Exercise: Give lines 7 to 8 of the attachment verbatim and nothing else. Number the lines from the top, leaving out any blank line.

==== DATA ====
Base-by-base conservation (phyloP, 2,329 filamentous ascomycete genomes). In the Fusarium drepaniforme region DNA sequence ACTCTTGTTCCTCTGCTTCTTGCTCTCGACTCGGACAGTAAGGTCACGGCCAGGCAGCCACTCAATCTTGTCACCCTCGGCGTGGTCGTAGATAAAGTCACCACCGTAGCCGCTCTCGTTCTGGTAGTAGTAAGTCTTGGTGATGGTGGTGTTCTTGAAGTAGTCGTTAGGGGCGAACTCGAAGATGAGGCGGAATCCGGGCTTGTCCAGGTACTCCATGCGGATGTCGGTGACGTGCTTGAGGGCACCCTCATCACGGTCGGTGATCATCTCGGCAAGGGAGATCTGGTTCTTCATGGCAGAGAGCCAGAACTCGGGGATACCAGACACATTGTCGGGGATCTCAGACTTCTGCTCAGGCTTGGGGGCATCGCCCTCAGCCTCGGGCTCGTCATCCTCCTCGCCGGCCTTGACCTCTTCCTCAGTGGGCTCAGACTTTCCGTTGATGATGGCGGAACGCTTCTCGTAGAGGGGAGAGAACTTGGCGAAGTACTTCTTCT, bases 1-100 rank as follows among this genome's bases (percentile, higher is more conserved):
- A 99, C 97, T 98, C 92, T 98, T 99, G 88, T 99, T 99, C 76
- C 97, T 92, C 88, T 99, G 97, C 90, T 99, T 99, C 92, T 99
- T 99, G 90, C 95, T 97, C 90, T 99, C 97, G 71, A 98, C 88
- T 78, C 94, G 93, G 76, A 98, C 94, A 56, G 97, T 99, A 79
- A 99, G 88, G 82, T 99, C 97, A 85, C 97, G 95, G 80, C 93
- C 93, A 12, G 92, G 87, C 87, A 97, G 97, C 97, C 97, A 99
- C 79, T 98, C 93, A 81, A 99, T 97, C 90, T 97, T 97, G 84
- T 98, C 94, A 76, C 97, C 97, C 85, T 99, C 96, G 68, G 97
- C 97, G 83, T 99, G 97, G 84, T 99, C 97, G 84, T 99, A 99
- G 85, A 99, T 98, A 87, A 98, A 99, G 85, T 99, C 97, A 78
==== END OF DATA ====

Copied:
- C 93, A 12, G 92, G 87, C 87, A 97, G 97, C 97, C 97, A 99
- C 79, T 98, C 93, A 81, A 99, T 97, C 90, T 97, T 97, G 84